A Journalist Tells All: Busy Daily News Reporters Like to Laugh, Too!

If you want to capture the attention of Baltimore Sun investigative reporter Doug Donovan as he navigates hundreds of emails daily, you'd better keep the topic relevant to the areas he covers—and try to make him laugh!  A funny subject line is pretty much a guarantee that he will open your message. Donovan shared with PRNEWS some tips for success with reaching a busy reporter with your pitch, as well as some examples of subject lines that actually won his click:

What’s the best way to get you to read an email?

Doug Donovan

You have to know who you’re pitching and what interests them. That’s obvious, I know; but there’s so much out there now on LinkedIn and other social media sites that allow you to get information on a reporter before you pitch. Use it. I have a sense of humor but others are way more serious. You have a chance at trying to make me laugh in a subject line or if you saw something interesting about me online and you reference it. “Saw you were an extra in a true crime episode and…” That’s a subject line I’d open.

You also might find that I worked somewhere that you’re connected to: Did you work with Jay Akasie at Forbes? If you happen to have worked with someone at another publication or know them in some other way, I wouldn’t be shy about leaning on that to get my attention.

If I get a pitch related that has nothing to do with my coverage or interests, I will block that email.

Recently I’ve been getting lots of pitches related to medical cannabis, so clearly the PR person has done their homework about my coverage. I have opened most of those emails because the subject lines are clear that the topic is cannabis and business. I’m most interested to know how the pitch ties into a bigger trend—hopefully one that hasn’t been written about already by the mainstream media. So if a subject line can contain both the subject and its bigger theme, I’m most likely to open.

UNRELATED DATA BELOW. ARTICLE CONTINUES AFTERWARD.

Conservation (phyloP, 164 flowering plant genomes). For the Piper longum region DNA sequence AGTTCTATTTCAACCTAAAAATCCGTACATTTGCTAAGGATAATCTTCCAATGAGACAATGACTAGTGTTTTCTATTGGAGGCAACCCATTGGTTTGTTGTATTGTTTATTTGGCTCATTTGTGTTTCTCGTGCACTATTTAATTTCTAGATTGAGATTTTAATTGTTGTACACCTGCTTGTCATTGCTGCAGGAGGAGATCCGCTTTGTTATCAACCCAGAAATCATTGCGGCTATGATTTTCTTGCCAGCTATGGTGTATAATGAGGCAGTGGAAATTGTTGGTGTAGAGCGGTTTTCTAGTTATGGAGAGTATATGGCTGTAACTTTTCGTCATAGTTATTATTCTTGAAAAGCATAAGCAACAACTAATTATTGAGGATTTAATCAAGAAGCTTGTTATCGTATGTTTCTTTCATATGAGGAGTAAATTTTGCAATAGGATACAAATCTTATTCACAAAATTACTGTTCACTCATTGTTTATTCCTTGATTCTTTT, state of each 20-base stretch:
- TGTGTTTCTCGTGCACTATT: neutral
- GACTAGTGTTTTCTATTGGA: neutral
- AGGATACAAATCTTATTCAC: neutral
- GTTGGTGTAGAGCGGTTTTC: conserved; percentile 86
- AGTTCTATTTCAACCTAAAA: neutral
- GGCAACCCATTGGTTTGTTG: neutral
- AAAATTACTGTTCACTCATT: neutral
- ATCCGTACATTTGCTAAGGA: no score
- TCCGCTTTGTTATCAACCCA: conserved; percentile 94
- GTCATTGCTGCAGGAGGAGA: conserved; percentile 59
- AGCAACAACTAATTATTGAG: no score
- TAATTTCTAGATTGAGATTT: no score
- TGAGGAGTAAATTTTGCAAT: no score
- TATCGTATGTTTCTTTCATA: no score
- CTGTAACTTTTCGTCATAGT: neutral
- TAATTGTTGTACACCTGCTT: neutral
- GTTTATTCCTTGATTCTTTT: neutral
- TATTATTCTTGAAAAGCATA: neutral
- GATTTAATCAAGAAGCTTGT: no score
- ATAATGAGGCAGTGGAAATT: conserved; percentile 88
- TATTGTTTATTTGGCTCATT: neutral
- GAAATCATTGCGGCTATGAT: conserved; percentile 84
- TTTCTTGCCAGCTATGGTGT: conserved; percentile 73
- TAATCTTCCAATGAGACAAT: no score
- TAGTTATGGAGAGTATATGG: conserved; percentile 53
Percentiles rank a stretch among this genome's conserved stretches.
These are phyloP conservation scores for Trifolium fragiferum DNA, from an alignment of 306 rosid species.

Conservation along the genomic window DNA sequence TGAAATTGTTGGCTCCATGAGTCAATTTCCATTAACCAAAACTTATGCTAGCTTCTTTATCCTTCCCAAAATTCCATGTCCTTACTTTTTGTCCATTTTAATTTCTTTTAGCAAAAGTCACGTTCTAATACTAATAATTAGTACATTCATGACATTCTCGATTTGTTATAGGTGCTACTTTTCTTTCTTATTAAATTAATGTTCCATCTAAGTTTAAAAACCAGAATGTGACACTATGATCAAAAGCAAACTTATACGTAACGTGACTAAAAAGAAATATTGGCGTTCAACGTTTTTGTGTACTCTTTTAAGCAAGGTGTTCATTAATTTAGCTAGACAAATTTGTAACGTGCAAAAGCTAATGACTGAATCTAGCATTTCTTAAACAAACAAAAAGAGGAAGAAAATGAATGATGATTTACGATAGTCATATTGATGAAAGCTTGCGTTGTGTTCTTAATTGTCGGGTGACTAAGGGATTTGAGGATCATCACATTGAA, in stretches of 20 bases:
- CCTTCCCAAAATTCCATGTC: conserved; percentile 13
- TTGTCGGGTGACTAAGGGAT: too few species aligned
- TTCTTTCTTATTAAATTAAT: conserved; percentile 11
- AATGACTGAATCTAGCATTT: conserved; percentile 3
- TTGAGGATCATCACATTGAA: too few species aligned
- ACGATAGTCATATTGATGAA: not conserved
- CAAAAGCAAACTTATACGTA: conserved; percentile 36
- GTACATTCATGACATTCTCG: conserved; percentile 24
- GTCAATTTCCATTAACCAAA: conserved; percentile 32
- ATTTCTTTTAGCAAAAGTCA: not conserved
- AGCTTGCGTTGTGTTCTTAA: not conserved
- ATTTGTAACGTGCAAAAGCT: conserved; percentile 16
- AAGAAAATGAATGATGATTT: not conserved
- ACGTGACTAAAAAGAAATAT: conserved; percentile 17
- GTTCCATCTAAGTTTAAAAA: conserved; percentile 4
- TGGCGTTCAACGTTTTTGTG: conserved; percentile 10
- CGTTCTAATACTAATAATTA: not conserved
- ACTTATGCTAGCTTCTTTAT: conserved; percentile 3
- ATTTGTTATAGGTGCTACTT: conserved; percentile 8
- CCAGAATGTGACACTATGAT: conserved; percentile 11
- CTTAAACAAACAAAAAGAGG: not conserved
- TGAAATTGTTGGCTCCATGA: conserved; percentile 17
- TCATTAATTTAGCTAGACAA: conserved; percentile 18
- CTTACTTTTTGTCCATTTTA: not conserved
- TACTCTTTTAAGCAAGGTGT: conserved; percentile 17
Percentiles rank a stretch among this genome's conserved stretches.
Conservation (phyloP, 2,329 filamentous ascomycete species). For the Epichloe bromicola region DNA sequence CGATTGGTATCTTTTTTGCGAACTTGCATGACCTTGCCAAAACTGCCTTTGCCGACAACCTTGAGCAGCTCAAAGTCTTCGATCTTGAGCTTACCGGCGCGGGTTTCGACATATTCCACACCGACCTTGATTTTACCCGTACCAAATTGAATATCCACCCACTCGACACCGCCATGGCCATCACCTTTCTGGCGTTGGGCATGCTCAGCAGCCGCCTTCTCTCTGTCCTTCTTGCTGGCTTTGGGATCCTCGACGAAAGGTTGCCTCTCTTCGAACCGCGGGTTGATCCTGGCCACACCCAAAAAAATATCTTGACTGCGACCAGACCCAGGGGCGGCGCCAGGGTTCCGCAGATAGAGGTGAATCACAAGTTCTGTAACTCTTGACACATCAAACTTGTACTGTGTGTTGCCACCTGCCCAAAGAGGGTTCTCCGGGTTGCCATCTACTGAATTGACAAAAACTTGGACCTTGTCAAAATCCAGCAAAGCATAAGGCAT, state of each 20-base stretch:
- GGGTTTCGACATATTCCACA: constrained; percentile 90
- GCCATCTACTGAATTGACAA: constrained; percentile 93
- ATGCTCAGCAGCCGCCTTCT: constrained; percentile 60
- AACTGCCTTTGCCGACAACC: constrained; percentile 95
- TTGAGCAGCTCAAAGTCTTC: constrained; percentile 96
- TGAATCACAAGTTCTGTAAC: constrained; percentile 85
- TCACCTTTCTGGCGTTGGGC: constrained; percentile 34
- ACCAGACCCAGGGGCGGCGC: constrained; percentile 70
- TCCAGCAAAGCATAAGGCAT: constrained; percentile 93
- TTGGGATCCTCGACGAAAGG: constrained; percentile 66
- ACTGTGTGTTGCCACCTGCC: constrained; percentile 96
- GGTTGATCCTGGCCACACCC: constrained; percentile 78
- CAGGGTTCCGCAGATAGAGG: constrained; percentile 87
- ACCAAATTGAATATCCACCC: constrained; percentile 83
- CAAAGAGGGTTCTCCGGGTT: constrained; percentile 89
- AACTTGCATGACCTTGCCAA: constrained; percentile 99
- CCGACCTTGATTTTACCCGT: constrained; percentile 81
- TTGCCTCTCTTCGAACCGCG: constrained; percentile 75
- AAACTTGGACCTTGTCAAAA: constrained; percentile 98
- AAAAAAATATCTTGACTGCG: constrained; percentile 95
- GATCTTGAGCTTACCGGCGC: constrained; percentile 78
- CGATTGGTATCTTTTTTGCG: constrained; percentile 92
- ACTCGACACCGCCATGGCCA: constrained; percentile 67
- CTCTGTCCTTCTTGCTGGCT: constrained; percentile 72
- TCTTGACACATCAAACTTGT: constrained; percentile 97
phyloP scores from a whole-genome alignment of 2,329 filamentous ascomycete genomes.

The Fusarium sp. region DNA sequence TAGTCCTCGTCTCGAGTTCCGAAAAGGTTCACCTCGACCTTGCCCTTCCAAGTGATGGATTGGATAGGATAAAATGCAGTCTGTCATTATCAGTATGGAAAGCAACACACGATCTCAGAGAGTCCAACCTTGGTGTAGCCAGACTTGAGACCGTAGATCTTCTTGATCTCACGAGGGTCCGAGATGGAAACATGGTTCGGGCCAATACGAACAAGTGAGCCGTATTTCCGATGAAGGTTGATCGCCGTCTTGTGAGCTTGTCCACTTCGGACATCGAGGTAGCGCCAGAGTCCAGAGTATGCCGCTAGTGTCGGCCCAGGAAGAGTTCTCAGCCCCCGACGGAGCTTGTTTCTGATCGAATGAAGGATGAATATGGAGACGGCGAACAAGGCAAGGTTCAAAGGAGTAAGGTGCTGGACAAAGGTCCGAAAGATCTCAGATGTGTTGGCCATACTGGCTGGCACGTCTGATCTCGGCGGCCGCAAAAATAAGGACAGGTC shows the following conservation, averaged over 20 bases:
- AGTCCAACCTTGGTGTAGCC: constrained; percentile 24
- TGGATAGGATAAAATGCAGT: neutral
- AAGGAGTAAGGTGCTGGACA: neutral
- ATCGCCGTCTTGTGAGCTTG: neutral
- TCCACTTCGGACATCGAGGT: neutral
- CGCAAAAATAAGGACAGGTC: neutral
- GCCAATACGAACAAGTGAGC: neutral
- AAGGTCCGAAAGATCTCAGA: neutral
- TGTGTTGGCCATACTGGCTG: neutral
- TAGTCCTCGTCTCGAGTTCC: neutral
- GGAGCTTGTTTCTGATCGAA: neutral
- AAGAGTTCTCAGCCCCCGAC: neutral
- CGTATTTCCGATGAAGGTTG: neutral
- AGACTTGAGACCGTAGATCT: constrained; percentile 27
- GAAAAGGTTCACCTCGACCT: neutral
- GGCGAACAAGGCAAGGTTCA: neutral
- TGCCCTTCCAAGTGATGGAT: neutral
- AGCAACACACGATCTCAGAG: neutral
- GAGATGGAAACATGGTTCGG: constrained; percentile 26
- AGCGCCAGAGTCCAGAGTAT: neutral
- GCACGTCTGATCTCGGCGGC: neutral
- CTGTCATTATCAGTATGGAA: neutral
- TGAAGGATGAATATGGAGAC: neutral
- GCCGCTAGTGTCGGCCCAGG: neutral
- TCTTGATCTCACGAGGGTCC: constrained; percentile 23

Here are emails I’ve opened from PR folks who I have no relationship with based solely on these subject lines:

  • “Cannabis Business Leaders in Washington Next Week to Advocate for Federal Reform”
  • “Oregon Hemp Litigation: Multi-Million Dollar Crop Delivery Lawsuit Filed”
  • Cannabis Trade Federation, National Civil Rights Leaders Launch Task Force” (Although I would have written it as “U.S. Civil Rights Leaders Launch Cannabis Task Force with Trade Federation” … because it’s more interesting that “civil rights leaders” are involved, not that Cannabis Trade Federation is involved. That to me is a basic mistake – if you put your client ahead of what makes the pitch interesting I’m less likely to be interested. This was an email from the CTFederation

Is it okay for PR professionals to contact you on social media or is that a deterrent for you?

I’ll never see it. Email is the best way for me. LinkedIn is second. Twitter is third. Never Facebook/Instagram. LinkedIn is totally appropriate given the context. You can kill two birds with one stone if you can both connect through a mutual connection as well as pique my interest with a relevant topic.

What creative ways come to mind in terms of PR professionals improving their relationships with reporters?

A reporter wants to break a trend story before everyone else. Or if the trend is already trendy, then a new twist on the trend is also quite alluring. If you have evidence to back up what you’re pitching—sources that we can easily verify and trust—then we’re more likely to be responsive. We can be stretched so thin that we may be interested but intimidated of the effort it would take to verify the basics of what you’re pitching. So if you can make that process as easy as possible, that’s a big help.

Also, if you know that a story on your client is unlikely on the first go-around with a reporter, you should still reach out if you have expertise on a subject that you know is of interest to the reporter. It’s flattering to reporters that you have been following their stories. Ah, so you’re the one! If you show them you know their work they’ll be more likely to give you some time—especially if you pass on something you have gleaned from your clients that could be helpful even if it doesn’t involve your client. I’d be more likely to think you’re a decent person for passing on a tip and then more likely to hear you out on a specific pitch about your client.

Is there a certain day of week or time of day that works best for you to receive a pitch?

Late morning on Mondays through Tuesday 3 p.m. After that I’m usually off to the races on something specific. Then try again early Friday afternoon when my work is likely to have been turned in and edited and I’m starting to plan for the next week.

Press Conferences:  Are you a fan?  Why or why not?

A press conference rarely generates an article unless someone really special is appearing to say something amazing. Or if there a spectacle associated with it—like, say, a press conference to announce an upcoming Cirque show that features performers. Other reasons to attend a press conference would be to get real people who have benefitted from what your client does or whose lives have been improved by your client’s products.

 Doug Donovan is a veteran reporter who writes for The Baltimore Sun.  He previously worked at Forbes Magazine, the Chronicle of Philanthropy and AOL-Patch.